"Can you think of any situation, barring one in which your own life is threatened, where you would be willing to fulfil a goal of yours at the cost of another human being's life?"

The question can be made harder if we replace 'another human being' with the name of a specific person you know, say your friend P. The question now becomes, "What is one goal or one purpose which you will pursue even at the cost of P losing his/her life?"

Consider this question posed to a large number of people. If an overwhelming majority of them is unable to state a goal (besides self-defence which itself is a special case of the right to life) which trumps the right to life, then any formal moral framework, no matter how elaborately devised, which is incompatible with the primacy of life, will not find adequate acceptance. How differences of nature and nurture alter people's answer to this question, is a question of interest in both Ethics and Psychology and can lend itself to a study of the sort described here (last paragraph).

In settings where humanistic values are effectively sacrosanct, even the hypothetical suggestion of a goal trumping the right to life will understandably be met with vociferous objection. However, the philosophical utility of such questions is recognized by such thinkers as Peter Singer. Peter Singer recommends euthanasia in cases where recovery is all but ruled out, the patient has lost sentience and the kin of the patient are unable to bear the economic of life support. In this case, it does seem as though the economic well-being of the 'survivors' is being privileged over the right to life of the comatose patient. This exception is claimed as legitimate by the likes of Singer because to them, the right to life is predicated on 'personhood' of some sort. Intuitively, it would seem that any reasonable criterion of personhood we choose would exclude cases such as (i)foetuses yet incapable of sensory perception and with a prognosis of debilitating birth defects and (ii) patients irreversible a vegetative state. Kant's choice of 'autonomy' and 'reason' as the criteria for assigning personhood and the accompanying rights, seems such a natural and compelling choice because it is the capacity of thought and action that we most readily associate with personhood. This view of the human person maybe incomplete and devoid of the richness we may think it deserves, but for purposes of ethical discussion, it seems hard to suggest a better one.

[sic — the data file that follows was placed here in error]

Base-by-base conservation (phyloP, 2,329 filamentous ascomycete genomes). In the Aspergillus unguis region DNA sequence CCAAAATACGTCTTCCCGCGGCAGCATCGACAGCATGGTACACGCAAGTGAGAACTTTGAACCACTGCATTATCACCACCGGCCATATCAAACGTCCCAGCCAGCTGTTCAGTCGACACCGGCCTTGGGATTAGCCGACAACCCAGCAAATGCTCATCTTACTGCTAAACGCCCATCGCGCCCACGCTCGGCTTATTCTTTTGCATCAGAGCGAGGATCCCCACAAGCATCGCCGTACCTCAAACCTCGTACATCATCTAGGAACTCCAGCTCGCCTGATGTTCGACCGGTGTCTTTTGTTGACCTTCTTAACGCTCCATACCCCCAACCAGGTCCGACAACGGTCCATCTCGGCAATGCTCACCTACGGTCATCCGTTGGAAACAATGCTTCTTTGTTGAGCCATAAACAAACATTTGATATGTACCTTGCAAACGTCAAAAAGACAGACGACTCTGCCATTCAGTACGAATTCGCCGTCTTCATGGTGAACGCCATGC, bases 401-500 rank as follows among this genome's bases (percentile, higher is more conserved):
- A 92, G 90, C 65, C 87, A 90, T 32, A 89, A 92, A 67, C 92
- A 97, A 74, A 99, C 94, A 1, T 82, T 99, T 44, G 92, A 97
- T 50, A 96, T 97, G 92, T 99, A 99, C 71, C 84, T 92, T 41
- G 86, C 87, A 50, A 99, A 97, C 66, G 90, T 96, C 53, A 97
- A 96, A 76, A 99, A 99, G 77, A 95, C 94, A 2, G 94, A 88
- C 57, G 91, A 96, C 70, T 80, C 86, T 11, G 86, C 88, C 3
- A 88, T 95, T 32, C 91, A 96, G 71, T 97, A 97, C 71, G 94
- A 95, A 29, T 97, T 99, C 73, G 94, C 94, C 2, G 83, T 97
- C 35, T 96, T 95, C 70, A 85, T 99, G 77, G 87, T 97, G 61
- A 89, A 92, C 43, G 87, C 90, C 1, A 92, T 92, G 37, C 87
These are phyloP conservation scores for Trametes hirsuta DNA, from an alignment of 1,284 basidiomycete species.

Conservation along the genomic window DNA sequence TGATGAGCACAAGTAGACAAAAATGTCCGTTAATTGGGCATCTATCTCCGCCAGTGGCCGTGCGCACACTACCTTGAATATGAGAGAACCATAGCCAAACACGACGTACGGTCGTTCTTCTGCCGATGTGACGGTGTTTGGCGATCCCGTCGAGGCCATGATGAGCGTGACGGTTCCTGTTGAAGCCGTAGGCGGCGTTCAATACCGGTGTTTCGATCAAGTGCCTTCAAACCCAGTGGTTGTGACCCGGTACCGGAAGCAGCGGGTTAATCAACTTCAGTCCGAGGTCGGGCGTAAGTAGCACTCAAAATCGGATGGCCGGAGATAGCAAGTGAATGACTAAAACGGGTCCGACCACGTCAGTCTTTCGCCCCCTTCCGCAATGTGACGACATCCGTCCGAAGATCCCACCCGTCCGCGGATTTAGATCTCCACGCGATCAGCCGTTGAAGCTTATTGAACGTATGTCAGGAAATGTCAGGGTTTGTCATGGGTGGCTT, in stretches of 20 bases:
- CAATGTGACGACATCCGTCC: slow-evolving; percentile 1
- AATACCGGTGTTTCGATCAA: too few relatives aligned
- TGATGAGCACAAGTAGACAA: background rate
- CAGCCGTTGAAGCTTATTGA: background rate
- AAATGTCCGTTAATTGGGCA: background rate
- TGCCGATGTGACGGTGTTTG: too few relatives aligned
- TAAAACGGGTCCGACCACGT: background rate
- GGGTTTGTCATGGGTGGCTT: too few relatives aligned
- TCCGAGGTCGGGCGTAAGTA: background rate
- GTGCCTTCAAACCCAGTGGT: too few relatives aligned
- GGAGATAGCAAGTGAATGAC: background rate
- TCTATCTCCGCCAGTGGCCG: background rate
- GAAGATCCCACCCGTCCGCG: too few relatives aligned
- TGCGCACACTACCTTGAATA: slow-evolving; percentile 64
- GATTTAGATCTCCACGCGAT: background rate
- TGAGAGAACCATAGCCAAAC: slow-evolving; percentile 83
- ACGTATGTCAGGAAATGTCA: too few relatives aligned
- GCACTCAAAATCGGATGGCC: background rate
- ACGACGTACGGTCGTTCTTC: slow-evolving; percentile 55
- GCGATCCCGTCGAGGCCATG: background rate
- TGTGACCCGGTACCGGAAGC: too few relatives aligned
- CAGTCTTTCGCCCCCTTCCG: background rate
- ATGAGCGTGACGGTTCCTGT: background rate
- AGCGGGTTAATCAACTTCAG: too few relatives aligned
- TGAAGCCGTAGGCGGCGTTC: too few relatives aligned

An instructive anecdote here is that Peter Singer couldn't bring himself to implement the prescription of his own philosophy on his own mother who was in a vegetative state and in his worldview, not a 'person'. He was criticized widely for being a euthanasia advocate and yet underwriting life-support for his mother. Singer has often openly stated that this episode is itself a frank acknowledgment of the difficulties of following reasoned stances that conflict with deep-seated intuitions, to which even someone considered the foremost ethicist of the day is not immune. That also ought to serve as a reminder to us about how we as human beings may in a profound way be constitutionally unable to accord to human life anything less than paramount importance.

Note: This interview by Peter Singer (1,2,3) relates to many recent discussions here and perhaps can be the subject of a thread in its own right.

Here is a quick followup. Jonathan Haidt's recent talk seems a very relevant watch, as it addresses some of the concerns you had articulated about the limitations of restricting moral discourse to systems like Utilitarianism or Deontology. Haidt observes along the sidelights that the seeming indifference of these frameworks to the 'human element' may in part be because both Bentham and Kant may have been on the Aspergers spectrum! So limiting our moral discourse to their framework, would be somewhat like taking Dr. Sheldon Cooper literally as our guide in matters of friendship and gift-giving.

A significant omission in our earlier historical review of philosophical attitudes towards happiness is Aristotle's eudamonia, which is clearly distinguished from hedonism. Haidt argues also to bring to bear Virtue Theory of the Aristotlean variety, in greater degree on our moral discourse.

karatalaamalaka has shown us a goldmine here:

The following podcasts, for instance are of special interest in the context of our recent discussions.

Duty , Happiness , Virtue

[This concludes the archiving begun here. Looking forward to more discussion here!]